• Is the sign informative? Does it convey meaningful information or new knowledge about the subject matter?  Is the sign too wordy?  Notably, signs should primarily contain images and have limited text.  For additional information, a website can be referenced.
  • Does the sign influence viewers to change their attitudes or behavior?
  • Does the sign encourage involvement and inspire viewers to take action?

Instructions for producing a low-cost, outdoor interpretive sign panel

Laminated vinyl signs are typically low-cost and are suitable for outdoors. The average lifespan is 10 years or more (signs placed in the shade will last longer).

  • To produce a sign, work with a graphic designer (generally at a cost of $50 to $75 per hour), who uses graphic design programs to layout the sign and provides an electronic document.  If you have some basic graphic design knowledge, you may be able to layout the sign yourself.
  • Once an electronic file is finalized and saved as a PDF, the next step is to have a sign company make a physical sign, per your specifications regarding the material it’s printed on and mounting specifications. For example, 16″ x 20″ signs (such as the Rain Garden Sign on this page) are mounted on 1/2″ thick sintra PVC board. The process involves producing a vinyl ink jet appliqué that is laminated, then applied to a substrate.  There are many different kinds of substrates the laminated vinyl can be applied to, for example:  1/4” to 1/2” thick sintra PVC board; 1/2” thick plywood with an MDO smooth finish; sign blank—which is thin metal (e.g., no parking signs); coroplast (corrugated plastic); etc.  A spray-on inhibitor is used for standard signs to increase durability.  Signs can also be laminated with extra UV inhibitor mylar film.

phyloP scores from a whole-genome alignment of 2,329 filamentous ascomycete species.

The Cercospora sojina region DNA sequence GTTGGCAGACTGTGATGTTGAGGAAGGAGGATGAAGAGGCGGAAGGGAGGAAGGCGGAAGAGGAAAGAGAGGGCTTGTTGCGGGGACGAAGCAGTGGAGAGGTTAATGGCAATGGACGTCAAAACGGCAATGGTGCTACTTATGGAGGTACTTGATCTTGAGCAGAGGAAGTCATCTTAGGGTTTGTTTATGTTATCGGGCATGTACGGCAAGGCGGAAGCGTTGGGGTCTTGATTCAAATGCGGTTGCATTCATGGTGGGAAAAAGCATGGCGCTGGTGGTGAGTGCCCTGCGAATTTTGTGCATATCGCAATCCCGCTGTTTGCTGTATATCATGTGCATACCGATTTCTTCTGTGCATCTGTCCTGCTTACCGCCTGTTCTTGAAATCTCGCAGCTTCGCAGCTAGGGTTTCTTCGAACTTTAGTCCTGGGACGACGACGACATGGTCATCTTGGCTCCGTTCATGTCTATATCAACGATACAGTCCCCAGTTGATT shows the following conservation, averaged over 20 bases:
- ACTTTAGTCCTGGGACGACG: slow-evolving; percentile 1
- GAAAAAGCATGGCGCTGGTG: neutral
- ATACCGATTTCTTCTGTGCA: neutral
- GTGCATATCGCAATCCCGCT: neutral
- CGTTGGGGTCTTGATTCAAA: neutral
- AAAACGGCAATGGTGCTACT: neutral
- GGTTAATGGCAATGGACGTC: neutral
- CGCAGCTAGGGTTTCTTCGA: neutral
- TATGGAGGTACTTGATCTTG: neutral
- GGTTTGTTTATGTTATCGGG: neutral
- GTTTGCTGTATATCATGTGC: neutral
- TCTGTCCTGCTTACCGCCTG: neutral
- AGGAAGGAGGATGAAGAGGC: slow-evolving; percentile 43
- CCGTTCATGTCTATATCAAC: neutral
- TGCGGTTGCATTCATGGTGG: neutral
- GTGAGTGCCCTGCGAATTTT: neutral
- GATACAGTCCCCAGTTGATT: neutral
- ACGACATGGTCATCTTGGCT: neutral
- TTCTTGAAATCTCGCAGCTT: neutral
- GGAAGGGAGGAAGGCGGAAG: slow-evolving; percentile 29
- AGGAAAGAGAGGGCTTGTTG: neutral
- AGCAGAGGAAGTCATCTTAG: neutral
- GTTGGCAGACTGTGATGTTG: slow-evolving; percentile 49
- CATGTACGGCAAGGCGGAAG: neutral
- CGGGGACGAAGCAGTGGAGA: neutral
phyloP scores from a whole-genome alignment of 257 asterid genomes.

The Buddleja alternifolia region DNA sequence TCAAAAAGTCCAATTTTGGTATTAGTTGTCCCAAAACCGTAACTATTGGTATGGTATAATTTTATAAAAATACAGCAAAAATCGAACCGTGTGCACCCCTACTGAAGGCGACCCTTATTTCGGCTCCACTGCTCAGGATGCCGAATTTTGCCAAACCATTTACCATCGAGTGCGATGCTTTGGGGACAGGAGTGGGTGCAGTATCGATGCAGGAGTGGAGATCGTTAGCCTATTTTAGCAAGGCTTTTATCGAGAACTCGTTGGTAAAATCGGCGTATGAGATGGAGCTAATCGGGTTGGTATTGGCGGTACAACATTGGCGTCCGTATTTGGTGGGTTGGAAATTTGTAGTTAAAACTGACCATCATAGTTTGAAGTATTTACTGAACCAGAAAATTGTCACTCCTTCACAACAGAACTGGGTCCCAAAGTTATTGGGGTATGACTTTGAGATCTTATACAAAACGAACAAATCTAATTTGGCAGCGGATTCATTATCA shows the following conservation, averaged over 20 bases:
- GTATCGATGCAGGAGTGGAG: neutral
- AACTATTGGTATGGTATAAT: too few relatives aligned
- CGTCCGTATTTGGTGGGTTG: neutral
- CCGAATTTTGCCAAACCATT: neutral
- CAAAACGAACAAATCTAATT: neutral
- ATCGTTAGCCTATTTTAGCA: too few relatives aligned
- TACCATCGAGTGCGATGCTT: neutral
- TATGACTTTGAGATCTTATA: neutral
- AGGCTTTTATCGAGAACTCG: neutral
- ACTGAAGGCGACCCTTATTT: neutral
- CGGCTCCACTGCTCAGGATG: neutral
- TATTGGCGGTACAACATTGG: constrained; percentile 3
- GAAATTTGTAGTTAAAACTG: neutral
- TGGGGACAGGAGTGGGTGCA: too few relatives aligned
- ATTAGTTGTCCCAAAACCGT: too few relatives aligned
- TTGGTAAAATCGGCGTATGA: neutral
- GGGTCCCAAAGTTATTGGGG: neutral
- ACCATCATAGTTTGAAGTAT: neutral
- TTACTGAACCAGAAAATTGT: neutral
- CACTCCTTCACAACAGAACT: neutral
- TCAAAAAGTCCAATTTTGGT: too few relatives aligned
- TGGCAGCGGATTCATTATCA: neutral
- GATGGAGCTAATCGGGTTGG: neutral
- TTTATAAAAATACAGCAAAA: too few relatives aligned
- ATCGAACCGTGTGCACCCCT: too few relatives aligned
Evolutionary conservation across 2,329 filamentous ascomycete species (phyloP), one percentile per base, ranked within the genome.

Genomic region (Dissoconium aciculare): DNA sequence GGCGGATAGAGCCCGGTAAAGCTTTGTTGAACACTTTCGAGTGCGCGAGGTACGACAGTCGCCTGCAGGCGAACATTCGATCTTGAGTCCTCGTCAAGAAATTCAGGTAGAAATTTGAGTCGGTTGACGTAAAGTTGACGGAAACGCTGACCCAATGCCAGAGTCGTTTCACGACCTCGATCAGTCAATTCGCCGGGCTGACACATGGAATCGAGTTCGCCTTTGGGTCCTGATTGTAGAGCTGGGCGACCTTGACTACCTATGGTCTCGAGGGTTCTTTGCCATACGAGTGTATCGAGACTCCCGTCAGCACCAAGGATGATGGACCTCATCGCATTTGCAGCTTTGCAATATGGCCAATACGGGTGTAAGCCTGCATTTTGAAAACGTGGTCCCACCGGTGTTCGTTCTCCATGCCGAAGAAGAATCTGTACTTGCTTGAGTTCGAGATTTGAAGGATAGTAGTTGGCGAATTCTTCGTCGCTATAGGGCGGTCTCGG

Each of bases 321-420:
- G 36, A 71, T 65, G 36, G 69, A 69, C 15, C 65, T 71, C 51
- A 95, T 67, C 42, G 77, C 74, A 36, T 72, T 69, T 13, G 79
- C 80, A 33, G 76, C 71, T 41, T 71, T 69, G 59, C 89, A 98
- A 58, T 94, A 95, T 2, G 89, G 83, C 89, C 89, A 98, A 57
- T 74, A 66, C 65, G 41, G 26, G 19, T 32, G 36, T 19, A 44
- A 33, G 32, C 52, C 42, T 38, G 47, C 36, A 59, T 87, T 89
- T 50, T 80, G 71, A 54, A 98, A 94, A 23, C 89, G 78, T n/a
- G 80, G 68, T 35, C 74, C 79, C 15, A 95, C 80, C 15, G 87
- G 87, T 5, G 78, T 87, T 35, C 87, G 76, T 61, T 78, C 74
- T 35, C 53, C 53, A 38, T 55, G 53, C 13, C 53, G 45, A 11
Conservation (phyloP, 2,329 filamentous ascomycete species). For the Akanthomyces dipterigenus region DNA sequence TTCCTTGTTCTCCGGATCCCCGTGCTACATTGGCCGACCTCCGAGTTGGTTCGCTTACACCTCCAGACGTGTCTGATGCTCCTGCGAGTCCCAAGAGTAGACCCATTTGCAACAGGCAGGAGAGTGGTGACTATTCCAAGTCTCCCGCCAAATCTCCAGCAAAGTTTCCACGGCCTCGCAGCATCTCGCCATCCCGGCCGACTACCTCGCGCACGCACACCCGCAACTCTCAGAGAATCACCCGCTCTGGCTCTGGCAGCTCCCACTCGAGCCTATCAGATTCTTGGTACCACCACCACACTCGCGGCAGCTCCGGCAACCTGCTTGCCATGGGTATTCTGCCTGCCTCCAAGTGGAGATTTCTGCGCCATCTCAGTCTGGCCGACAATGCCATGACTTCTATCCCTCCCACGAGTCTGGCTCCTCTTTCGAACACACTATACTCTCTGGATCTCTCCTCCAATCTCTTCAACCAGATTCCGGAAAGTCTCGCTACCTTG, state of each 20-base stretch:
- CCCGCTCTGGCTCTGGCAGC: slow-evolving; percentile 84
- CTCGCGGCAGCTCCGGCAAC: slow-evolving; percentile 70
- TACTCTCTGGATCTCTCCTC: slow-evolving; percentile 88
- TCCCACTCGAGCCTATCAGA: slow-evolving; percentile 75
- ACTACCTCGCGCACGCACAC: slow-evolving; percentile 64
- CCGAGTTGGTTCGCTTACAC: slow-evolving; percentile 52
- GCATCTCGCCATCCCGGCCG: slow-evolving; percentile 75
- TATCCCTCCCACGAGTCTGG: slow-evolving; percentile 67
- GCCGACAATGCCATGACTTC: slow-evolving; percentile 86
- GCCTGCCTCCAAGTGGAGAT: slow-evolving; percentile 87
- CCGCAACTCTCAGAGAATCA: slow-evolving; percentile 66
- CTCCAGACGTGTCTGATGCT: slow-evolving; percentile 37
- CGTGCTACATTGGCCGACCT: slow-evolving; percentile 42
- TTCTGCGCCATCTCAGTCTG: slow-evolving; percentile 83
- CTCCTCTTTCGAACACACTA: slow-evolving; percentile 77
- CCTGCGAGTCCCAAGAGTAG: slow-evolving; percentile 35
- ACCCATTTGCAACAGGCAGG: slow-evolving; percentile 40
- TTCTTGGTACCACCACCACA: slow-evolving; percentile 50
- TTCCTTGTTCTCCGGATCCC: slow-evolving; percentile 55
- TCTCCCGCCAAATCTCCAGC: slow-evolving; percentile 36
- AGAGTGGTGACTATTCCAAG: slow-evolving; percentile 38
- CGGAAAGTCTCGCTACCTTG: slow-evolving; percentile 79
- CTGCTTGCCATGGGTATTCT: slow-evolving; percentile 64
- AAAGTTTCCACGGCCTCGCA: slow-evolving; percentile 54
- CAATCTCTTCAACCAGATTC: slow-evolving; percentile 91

1-2-15 PHOTOS-Sign Installation at CEC

Constructing a base to hold the interpretive sign panel, for a waist-high angled outdoor sign